Working cattle in broken-down facilities pre-sents many challenges. The materials and equipment in older facilities may not be animal-friendly or safe by today’s measures.
In these situations, the first step in planning is to take inventory of existing facilities, says Clyde Lane, University of Tennessee Extension beef specialist. Some of what you have on hand might be able to be utilized in a newer facility, but make sure your materials and equipment are in sound working order.
For instance, older chutes and headgates may not provide handlers adequate access to the neck area when they give subcutaneous injections.
Following is a list of the equipment and layout needed for an adequate working facility:
1. restraining area/squeeze chute
2. holding pens
3. alley from pens to working area
4. working area
5. loading area
6. crowding pen/tub
Know the need. Typically, the headgate or chute is the star of any facility. Lane lists four basic types: self-catching, scissors-stanchion, positive-control and fully opening stanchion. The key is that it be sturdy, safe, easy to operate and work smoothly and quietly.
If you decide you need a better headgate or squeeze chute, consider the purchase cost, the size and type of the beef cattle operation and the availability of labor. “Even though a headgate is normally satisfactory for most small cow–calf ranches, a shortage of labor can force the smallest operations to utilize a squeeze chute,” says Ray Huhnke, an Oklahoma State University Extension agricultural engineer.
Also consider the materials you have available to construct the pens and facilities. Research different plans and designs to help determine how much material you need.
Planning before construction will ensure greater utilization of all holding pens, Huhnke says. One of the most common errors in holding pen design is insufficient space for sorting cattle as they exit the squeeze chute. “A good corral layout allows sorting from the squeeze chute without disrupting the flow of cattle entering the working area,” Huhnke says.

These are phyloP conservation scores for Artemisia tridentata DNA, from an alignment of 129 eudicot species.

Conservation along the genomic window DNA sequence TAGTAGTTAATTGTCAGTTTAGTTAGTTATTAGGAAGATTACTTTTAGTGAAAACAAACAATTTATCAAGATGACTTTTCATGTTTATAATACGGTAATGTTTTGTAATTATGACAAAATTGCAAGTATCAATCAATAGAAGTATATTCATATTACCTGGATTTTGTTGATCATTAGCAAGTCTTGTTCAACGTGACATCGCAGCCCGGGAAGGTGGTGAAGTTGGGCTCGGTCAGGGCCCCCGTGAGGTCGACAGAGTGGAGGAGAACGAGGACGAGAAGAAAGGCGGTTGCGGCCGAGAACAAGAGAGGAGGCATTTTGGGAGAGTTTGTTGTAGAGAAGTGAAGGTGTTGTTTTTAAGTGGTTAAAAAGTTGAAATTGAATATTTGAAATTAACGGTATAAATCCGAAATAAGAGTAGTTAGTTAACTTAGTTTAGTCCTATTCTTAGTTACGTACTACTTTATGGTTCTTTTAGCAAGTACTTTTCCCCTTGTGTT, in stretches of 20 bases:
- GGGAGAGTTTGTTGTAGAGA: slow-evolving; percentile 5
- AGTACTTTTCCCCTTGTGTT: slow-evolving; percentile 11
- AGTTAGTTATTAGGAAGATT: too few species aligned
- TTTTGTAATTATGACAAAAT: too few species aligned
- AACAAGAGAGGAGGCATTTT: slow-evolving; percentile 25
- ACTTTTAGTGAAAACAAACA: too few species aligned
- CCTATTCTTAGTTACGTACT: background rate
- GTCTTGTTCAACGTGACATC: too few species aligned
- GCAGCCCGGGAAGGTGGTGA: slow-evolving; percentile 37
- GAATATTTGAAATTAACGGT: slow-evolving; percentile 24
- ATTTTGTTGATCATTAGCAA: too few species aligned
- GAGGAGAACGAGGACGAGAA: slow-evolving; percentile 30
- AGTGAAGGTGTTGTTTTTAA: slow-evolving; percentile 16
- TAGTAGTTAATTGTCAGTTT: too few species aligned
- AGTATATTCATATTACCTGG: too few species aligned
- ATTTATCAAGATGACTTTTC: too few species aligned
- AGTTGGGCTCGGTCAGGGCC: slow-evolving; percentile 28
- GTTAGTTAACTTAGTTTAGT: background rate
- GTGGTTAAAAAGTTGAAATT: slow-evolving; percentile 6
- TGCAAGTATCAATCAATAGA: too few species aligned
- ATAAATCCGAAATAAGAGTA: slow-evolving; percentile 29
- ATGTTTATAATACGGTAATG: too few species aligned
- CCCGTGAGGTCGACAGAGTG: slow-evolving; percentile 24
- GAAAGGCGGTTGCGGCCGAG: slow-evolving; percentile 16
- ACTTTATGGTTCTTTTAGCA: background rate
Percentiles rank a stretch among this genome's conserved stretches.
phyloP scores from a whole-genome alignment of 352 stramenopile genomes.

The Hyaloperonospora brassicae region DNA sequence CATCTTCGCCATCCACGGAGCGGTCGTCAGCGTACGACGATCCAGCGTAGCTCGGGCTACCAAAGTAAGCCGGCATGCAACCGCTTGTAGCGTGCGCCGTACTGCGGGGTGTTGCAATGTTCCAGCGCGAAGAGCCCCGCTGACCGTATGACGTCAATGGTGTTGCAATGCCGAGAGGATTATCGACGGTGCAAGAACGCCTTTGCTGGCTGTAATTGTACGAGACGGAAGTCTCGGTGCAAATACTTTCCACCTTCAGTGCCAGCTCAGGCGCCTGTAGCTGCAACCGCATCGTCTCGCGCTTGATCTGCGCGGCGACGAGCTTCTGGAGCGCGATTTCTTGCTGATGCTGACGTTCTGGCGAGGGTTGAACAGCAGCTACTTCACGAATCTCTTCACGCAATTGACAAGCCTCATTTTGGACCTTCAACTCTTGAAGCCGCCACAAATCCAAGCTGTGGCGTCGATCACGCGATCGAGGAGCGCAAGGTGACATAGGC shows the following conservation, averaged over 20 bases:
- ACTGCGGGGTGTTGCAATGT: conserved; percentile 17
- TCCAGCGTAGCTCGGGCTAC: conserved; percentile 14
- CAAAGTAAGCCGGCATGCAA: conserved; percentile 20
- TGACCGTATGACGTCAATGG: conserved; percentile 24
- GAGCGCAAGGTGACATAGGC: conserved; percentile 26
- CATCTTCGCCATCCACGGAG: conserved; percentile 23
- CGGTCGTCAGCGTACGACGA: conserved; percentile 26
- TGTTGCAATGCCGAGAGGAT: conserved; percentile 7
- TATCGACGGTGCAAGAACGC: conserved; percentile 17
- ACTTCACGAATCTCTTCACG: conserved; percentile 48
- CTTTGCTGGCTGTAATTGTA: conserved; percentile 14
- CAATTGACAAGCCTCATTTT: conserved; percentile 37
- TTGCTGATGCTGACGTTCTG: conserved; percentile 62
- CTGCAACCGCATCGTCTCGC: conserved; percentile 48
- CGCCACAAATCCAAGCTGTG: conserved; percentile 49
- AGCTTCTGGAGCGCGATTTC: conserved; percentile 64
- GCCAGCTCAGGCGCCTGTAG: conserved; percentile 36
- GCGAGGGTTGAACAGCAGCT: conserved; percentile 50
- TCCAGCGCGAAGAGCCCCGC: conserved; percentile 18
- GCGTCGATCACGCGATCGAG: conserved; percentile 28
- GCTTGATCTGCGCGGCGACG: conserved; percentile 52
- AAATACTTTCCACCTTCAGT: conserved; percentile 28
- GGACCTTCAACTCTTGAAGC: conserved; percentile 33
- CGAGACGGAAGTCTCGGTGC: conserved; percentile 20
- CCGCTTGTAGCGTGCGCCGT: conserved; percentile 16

Animal handling is key. Even the best designed facilities won’t move cattle efficiently and calmly if you and the employees that help work cattle don’t understand the fundamentals of proper animal handling. Low-stress handling methods, for example, have been shown to actually save time in the long run by keeping cattle calm, which also improves production efficiencies.
Tom Noffsinger, a University of Nebraska veterinarian and animal handling consultant, says that with any working corral or pen design, it’s important to keep in mind how you can effectively communicate with the animals. Verbal sounds, rapid movement and prodding do not get the desired results. Instead, by understanding that cattle communicate through visual cues, you can get them moving through the alleys and chutes with the least amount of stress on the animals and those who are working them.
Some key points:
- Remember to communicate with the animal’s eye.
- Minimize all sounds coming from humans. “Cattle live in a silent world,” Noffsinger says. Removing loud and unfamiliar sounds keeps cattle calm.
- Be aware of the handler’s position, distance, angles, speed and direction, since these impact movement.
If you apply good stockmanship practices when working and “communicating” with cattle, you’ll get them through the chute much easier and loaded onto a trailer without stressing either the handler or cattle.
Plan to attend an animal handling demonstration to learn optimal methods for working cattle. You can also work with consultants to help design facilities and train employees on low-stress handling. BT
Tips for Reducing Injuries
- Teach proper animal handling techniques based on animal behavior.
- Attend a course in low-stress handling of livestock.
- Use well-designed confinement facilities and equipment.
- Reduce noise and stress when working with animals.
- Make sure only family members of appropriate age and physical ability undertake livestock-handling tasks.
Source: North Dakota State University
- November 2010